With such striking similarities between the two cases, the Innocence Project requested that Hood's office intervene to bring the investigations to a close.

"We, as prosecutors, have a duty to protect the innocent as well as prosecute the guilty," Hood said in a statement. Hood credited the Mississippi Bureau of Investigation and sheriffs in Noxubee and Chickasaw counties, who also worked on the investigation.

The Innocence Project filed a motion for post-conviction relief with the Mississippi Supreme Court for Brooks on Friday, Feb. 8, asking the court to expedite a decision in his case, meaning that Brooks may also walk out of Noxubee County Circuit Court on Friday a free man.

Previous Comments

ID
98428
Comment

"Walking out" is a good thing. It is better late than never. My question is: What will this State do financially to aide these men in putting their lives back together? This is still another reason why the death penalty should be outlawed.

Author
justjess
Date
2008-02-14T11:52:27-06:00
ID
98429
Comment

Ledger following up on Innocence Project criticism of Hayne, as explained in Ronni's story above, today.

Author
DonnaLadd
Date
2008-02-14T12:10:52-06:00
ID
98430
Comment

Prosecutor Allgood refused to bring the case to trial for several years although I personally made calls and wrote letters trying to force him and the judge to set a trial date for the case for about 2 years. I said if you're so sure he's guilty then prove it against the resolve and might of a ready defense. No trial date was ever set, and I was called truculent, forceful and no telling what else behind my back. This is the story before the story that we're reading about all over the country right now. To overcome any unforseen developments and last minute trickery with respect to DNA I personally brought in Peter who added his assistant Vanessa. None of the above revelations will get any ink in the press, and that's fine with me, since it all worked out perfectly in the end. I'm so happy to see Kennedy walk free. The long way, without me, got perfect results.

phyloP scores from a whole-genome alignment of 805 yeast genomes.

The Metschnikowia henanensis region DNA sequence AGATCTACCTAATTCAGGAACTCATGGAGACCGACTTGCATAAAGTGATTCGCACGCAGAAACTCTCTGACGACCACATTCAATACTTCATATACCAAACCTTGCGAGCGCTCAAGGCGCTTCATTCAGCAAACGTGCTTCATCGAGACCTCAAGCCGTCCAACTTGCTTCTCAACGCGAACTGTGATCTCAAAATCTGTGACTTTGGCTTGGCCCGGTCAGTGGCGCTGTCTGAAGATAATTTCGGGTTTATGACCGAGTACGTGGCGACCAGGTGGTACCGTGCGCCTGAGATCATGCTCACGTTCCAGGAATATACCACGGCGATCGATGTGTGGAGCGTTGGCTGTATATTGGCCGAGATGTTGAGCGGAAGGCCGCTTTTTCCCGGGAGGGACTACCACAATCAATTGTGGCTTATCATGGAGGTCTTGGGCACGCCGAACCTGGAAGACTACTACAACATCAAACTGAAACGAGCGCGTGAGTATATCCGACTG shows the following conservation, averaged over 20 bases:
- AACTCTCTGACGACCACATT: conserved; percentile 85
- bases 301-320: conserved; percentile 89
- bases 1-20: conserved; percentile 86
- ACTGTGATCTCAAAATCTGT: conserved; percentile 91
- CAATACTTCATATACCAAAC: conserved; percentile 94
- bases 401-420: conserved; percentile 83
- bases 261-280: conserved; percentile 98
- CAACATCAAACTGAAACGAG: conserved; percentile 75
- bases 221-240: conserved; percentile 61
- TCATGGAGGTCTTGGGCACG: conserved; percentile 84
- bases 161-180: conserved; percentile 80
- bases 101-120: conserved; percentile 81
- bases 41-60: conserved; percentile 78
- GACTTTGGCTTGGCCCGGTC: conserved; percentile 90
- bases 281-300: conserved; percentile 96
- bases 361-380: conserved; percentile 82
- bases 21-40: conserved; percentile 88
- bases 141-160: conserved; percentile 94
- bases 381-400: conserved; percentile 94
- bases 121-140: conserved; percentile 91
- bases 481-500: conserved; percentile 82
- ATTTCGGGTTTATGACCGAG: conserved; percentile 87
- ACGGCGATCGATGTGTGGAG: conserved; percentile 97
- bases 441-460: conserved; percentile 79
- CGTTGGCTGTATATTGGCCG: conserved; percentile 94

Author
Ray Carter
Date
2008-02-14T13:43:15-06:00
ID
98431
Comment

Here's the full text of the Innocence Project letter regarding Dr. Hayne. To read more about him, here's CSI: Mississippi by Radley Balko.

Author
Ronni_Mott
Date
2008-02-14T15:54:02-06:00
ID
98432
Comment

Ray, Thanks for everything you do. You may have only been the thorn in the lion's paw, so to say, but I'm sure you were part of the solution.

Author
Ronni_Mott
Date
2008-02-14T15:56:40-06:00